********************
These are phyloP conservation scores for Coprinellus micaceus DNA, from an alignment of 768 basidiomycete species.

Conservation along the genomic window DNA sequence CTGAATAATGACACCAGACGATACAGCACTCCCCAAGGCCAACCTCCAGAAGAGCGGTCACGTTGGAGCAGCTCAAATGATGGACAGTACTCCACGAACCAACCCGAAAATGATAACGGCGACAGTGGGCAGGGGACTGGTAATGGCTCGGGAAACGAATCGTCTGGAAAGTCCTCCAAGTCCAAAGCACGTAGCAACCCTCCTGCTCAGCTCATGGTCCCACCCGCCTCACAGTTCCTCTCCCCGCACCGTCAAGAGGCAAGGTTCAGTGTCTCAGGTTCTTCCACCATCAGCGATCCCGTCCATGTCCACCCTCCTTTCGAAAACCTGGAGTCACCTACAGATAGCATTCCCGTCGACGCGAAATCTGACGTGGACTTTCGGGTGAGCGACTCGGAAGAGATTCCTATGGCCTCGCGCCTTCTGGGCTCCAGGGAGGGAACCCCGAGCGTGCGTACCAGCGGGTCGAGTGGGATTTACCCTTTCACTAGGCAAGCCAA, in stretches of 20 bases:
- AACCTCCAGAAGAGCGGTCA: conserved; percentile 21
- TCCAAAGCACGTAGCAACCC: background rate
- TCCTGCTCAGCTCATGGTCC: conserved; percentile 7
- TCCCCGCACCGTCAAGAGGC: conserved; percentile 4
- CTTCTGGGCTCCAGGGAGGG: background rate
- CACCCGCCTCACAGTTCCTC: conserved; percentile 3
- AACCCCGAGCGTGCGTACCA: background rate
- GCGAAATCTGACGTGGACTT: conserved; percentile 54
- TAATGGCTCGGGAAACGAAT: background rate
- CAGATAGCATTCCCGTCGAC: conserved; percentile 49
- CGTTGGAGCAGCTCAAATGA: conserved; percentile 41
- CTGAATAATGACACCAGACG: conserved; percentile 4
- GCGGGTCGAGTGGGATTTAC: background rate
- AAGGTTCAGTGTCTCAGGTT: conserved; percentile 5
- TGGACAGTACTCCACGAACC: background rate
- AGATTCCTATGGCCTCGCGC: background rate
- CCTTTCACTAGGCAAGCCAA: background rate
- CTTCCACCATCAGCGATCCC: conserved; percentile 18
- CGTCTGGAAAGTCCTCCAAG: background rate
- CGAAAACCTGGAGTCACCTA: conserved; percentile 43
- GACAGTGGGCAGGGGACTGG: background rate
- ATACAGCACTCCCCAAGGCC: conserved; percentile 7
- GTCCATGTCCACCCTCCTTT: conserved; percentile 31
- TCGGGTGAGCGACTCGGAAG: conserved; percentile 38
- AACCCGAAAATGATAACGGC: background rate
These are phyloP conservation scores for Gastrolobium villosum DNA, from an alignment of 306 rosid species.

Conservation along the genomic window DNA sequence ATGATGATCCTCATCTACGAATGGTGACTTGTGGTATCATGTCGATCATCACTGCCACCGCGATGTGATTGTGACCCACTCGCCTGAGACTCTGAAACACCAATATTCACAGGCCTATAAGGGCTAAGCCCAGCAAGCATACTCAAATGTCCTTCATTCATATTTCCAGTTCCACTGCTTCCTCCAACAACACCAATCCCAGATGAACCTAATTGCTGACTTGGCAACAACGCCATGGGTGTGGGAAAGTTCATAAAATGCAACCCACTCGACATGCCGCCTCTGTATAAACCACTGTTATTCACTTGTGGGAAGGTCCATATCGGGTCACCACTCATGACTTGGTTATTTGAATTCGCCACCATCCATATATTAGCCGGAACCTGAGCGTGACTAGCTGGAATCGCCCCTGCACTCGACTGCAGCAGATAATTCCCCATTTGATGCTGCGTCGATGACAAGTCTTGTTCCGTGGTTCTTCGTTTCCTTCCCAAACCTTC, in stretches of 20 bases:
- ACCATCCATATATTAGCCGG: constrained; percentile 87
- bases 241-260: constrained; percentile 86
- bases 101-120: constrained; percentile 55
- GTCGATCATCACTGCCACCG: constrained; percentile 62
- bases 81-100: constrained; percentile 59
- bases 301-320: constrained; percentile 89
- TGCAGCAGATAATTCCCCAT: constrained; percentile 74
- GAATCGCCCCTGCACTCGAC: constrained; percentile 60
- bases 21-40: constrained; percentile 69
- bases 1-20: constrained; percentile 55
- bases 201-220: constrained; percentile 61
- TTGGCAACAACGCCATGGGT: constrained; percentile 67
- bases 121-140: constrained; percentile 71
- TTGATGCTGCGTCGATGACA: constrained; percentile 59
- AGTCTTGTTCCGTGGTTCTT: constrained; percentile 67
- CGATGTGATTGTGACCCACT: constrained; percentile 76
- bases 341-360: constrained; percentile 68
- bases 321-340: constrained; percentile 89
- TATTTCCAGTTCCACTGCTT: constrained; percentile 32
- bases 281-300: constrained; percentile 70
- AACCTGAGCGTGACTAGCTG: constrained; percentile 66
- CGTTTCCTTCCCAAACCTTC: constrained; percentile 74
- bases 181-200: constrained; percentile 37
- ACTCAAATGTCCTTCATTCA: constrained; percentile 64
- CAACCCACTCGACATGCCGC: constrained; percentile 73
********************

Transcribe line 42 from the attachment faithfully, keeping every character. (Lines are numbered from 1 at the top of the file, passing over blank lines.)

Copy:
- bases 121-140: constrained; percentile 71